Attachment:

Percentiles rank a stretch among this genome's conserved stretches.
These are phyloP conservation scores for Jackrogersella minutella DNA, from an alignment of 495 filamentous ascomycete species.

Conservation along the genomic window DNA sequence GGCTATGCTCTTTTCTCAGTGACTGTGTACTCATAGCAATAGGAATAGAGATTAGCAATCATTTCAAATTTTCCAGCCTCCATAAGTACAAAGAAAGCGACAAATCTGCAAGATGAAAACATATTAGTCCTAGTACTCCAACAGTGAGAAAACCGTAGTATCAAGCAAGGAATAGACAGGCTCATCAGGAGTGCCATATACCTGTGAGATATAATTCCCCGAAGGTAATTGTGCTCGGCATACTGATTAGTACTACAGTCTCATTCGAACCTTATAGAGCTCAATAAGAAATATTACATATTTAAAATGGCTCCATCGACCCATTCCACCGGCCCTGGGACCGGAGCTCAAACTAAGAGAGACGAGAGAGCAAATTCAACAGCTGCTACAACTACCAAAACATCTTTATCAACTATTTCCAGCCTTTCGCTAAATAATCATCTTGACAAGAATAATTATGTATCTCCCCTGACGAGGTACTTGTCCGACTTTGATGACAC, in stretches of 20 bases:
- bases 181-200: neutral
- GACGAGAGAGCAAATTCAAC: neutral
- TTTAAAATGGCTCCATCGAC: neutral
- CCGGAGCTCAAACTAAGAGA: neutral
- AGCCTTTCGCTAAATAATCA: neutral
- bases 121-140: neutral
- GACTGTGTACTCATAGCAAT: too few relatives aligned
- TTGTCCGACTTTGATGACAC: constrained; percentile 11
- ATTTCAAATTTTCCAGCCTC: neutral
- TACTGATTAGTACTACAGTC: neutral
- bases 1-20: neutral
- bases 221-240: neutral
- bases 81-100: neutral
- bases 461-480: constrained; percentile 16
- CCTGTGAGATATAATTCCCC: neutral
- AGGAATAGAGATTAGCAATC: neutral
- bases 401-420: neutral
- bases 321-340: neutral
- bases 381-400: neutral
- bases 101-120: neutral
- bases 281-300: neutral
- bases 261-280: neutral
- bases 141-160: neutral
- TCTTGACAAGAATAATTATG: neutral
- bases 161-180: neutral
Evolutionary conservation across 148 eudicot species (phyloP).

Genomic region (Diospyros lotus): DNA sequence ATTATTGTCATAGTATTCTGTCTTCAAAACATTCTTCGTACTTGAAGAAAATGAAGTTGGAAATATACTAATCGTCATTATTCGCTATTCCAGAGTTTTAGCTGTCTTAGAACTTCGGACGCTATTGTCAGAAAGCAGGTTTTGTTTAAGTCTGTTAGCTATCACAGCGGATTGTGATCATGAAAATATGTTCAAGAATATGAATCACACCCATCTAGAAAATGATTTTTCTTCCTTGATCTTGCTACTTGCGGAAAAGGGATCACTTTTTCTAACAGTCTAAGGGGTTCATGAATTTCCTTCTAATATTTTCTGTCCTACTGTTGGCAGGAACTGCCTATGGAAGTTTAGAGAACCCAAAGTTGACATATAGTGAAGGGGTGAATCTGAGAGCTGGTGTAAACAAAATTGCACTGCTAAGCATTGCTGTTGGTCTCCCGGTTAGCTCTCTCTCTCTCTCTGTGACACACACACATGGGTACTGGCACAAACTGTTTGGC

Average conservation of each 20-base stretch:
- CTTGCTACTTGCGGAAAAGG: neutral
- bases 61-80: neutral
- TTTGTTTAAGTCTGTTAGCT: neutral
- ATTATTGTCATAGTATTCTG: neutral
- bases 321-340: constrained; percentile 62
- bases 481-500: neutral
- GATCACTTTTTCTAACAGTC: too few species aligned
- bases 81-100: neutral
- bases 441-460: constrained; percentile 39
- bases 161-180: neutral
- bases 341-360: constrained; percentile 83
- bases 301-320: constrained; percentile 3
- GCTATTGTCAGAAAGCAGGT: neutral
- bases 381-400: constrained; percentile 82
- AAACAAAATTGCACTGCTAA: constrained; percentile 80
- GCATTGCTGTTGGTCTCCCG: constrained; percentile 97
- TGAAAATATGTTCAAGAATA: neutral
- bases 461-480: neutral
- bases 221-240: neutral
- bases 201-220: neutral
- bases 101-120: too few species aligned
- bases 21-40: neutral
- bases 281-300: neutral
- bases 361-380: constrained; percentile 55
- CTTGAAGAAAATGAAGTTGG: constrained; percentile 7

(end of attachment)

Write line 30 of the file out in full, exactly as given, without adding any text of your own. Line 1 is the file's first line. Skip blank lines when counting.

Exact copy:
Genomic region (Diospyros lotus): DNA sequence ATTATTGTCATAGTATTCTGTCTTCAAAACATTCTTCGTACTTGAAGAAAATGAAGTTGGAAATATACTAATCGTCATTATTCGCTATTCCAGAGTTTTAGCTGTCTTAGAACTTCGGACGCTATTGTCAGAAAGCAGGTTTTGTTTAAGTCTGTTAGCTATCACAGCGGATTGTGATCATGAAAATATGTTCAAGAATATGAATCACACCCATCTAGAAAATGATTTTTCTTCCTTGATCTTGCTACTTGCGGAAAAGGGATCACTTTTTCTAACAGTCTAAGGGGTTCATGAATTTCCTTCTAATATTTTCTGTCCTACTGTTGGCAGGAACTGCCTATGGAAGTTTAGAGAACCCAAAGTTGACATATAGTGAAGGGGTGAATCTGAGAGCTGGTGTAAACAAAATTGCACTGCTAAGCATTGCTGTTGGTCTCCCGGTTAGCTCTCTCTCTCTCTCTGTGACACACACACATGGGTACTGGCACAAACTGTTTGGC